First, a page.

Although the area has had a lot of snow and rain in the winter and spring seasons, the fire season will be “low and late” this year, according to fire officials.
The heavy precipitation has caused grasses like bitterbrush, sagebrush and cheat grass to grow at an elevated rate this year. Those grasses help fuel fires, said Carson Ranger Gary Schiff of the Humboldt-Toiyabe Forest District.
“We will have a season that is low and late,” Schiff said. “(Cheat grass) is one of the most underrated fuel types in my experience.”
Schiff said that we have had the wettest winter in 10 years, which will likely hold off the fires until later in the summer.
Bob Kielty, a training officer with the Central Lyon Fire District in Nevada, said he doesn’t like to make fire predictions, but agreed that cheat grass is a strong carrier fuel.
“Everything is starting to dry out,” Kielty noted.
According to the National Interagency Fire Center Predictive Services Group in Boise, Idaho, which issued a national wildland fire outlook on April 8, Northern California’s fire potential is normal to above normal this year.
“Although above to much above average precipitation occurred in most areas of California during fall and winter, large areas of brush and timber mortality remain throughout many portions of the state,” the report stated.
The report also noted that above normal fire potential is expected for the Southern California desert and in the extreme northern and northeastern corner of California. Elsewhere, near normal fire potential is anticipated. The Northern California fire season typically extends from early June to October.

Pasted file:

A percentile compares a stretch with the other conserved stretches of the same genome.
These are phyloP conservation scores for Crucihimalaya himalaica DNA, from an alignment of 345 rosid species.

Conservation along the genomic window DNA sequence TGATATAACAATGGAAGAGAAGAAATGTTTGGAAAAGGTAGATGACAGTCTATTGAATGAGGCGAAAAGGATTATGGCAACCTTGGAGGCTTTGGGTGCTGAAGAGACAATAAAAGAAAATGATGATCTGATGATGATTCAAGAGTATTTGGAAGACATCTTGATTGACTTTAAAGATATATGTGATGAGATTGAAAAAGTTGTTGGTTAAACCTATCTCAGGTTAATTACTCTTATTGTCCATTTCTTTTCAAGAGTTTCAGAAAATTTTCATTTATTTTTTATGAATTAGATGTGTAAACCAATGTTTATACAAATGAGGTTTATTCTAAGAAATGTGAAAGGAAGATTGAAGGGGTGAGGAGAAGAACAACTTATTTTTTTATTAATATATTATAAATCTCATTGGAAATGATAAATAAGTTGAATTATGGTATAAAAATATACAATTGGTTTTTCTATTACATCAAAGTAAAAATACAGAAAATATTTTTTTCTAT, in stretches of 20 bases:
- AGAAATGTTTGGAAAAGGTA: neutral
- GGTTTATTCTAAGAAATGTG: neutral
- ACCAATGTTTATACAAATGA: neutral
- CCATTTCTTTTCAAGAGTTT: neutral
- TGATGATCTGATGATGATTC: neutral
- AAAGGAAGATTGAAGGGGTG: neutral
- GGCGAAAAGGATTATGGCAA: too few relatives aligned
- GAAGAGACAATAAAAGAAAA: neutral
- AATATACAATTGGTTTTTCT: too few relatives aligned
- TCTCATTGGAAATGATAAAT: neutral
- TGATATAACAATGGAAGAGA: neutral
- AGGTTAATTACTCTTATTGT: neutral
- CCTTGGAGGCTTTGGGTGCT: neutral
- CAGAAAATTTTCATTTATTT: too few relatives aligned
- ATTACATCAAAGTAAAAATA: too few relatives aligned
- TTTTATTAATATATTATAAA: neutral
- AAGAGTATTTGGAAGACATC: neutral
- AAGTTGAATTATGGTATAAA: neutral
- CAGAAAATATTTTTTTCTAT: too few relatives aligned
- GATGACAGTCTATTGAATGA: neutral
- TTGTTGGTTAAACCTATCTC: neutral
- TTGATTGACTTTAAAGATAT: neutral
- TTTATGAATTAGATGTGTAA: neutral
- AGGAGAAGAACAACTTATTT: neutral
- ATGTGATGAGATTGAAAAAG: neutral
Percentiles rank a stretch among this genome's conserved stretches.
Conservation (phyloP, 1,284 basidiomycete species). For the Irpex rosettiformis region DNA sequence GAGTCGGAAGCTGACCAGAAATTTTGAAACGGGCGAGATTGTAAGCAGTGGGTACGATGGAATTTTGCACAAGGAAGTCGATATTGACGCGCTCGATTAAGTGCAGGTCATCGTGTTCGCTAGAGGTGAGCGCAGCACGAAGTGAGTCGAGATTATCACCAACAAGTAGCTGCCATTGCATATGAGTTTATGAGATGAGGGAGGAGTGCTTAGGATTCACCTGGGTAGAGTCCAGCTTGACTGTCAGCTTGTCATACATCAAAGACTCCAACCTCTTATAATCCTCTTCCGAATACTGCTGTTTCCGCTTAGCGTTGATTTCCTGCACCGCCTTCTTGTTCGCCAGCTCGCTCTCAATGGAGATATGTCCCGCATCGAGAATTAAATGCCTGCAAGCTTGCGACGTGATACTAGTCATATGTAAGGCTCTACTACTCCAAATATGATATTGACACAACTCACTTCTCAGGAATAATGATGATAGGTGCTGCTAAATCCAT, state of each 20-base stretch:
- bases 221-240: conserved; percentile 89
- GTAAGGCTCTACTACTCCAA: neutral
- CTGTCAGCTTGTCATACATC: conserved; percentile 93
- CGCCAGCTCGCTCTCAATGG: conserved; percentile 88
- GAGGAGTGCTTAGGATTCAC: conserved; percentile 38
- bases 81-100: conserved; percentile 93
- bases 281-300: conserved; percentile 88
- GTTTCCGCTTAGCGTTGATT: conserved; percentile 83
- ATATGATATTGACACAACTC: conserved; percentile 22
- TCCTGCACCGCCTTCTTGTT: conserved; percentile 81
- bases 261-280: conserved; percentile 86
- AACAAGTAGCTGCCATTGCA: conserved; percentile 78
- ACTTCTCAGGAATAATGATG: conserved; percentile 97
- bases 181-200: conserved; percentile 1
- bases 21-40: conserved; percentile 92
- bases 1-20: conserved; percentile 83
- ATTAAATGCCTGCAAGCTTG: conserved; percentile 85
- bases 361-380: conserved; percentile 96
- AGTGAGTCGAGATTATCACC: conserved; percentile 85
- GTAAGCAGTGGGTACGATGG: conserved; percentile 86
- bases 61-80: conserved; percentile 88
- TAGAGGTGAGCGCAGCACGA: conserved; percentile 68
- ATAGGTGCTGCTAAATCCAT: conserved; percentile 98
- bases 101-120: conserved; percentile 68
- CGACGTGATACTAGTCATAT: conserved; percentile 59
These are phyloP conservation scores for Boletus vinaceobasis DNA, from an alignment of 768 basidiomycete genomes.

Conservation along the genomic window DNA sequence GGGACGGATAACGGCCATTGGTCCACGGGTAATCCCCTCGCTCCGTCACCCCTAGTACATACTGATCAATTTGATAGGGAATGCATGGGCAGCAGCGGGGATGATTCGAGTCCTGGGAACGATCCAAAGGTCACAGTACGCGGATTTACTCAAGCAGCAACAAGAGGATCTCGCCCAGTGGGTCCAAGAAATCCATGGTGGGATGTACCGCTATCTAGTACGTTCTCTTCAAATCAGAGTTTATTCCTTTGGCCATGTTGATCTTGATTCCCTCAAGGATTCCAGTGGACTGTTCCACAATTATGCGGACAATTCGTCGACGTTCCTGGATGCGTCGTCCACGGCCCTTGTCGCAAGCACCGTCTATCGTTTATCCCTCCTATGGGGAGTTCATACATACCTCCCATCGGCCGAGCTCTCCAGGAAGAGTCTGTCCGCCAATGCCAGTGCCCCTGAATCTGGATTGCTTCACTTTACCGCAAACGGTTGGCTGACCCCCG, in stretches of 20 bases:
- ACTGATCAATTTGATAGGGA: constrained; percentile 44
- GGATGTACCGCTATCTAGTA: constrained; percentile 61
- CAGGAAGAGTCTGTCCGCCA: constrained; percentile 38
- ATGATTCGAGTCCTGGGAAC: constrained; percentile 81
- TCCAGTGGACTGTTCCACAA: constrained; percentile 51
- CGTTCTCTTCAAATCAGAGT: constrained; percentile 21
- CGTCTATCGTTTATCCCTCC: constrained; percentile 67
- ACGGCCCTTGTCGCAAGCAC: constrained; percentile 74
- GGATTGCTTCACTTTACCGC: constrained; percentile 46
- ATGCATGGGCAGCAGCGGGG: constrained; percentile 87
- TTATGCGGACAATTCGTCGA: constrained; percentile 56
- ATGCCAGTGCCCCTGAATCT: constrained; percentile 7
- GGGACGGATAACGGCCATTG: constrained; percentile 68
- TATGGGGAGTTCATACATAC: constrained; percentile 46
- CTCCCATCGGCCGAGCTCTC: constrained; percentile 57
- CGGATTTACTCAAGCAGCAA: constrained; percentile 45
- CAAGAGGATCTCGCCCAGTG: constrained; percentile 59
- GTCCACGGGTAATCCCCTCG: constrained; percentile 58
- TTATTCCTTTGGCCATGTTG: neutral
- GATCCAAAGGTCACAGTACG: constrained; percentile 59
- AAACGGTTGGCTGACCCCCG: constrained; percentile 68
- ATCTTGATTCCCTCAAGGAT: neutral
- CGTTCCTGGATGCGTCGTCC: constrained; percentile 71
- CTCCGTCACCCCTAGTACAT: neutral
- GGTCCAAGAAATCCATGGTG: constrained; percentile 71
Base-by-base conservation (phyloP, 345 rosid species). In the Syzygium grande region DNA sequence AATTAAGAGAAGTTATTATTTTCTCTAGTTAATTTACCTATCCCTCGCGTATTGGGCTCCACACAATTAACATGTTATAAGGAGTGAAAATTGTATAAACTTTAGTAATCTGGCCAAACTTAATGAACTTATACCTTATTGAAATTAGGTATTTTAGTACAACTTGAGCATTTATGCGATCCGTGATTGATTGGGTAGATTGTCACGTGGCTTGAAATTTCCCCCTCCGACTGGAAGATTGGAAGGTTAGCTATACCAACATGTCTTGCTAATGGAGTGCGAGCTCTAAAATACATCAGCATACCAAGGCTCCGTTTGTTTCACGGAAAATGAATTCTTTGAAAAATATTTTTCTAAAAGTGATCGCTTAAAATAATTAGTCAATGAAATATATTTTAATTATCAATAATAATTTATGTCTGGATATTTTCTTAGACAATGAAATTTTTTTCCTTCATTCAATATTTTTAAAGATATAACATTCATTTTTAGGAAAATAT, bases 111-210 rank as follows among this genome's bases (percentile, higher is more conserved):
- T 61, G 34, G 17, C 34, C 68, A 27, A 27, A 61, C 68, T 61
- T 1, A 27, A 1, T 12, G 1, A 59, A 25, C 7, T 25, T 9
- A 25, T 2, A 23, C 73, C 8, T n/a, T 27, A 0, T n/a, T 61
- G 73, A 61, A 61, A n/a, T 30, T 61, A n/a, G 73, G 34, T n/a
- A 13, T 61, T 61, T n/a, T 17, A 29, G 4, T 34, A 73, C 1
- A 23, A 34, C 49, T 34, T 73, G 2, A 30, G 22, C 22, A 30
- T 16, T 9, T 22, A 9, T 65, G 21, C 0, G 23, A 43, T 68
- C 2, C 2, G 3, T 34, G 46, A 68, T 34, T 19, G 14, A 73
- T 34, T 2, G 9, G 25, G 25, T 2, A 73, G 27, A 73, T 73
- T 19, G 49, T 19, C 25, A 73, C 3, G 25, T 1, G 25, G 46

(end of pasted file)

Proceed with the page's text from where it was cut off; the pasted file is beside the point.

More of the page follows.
Kielty said the area is at greatest risk of fire from 12 to 5 p.m. when the winds pick up and the heat is at its hottest. Some factors that affect fires include weather, topography and types of fuel (grasses, shrubs, trees, houses, propane tanks, etc.). In this area, gradient winds cause unpredictable fires.
Firefighters are always aware of the current and predicted weather conditions and know the weather and smoke patterns, Kielty noted.
“We want to get out there as soon as we can and size it up,” Kielty said of wildfires.
The Fire Safe Council of California offers homeowners various brochures on how to make their home fire safe. Research shows that how a house is built, the characteristics of the landscaping and routine maintenance often determine which homes burn and which survive. Simple things like having a fire resistant roof, removing dead branches from around the home and making sure firefighters can easily access the house are ways to prevent your home from burning down.
“Fire is an unpredictable animal,” Schiff said.
For more information to help make your home fire safe, visit www.livingwithfire.info or www.firesafecouncil.org.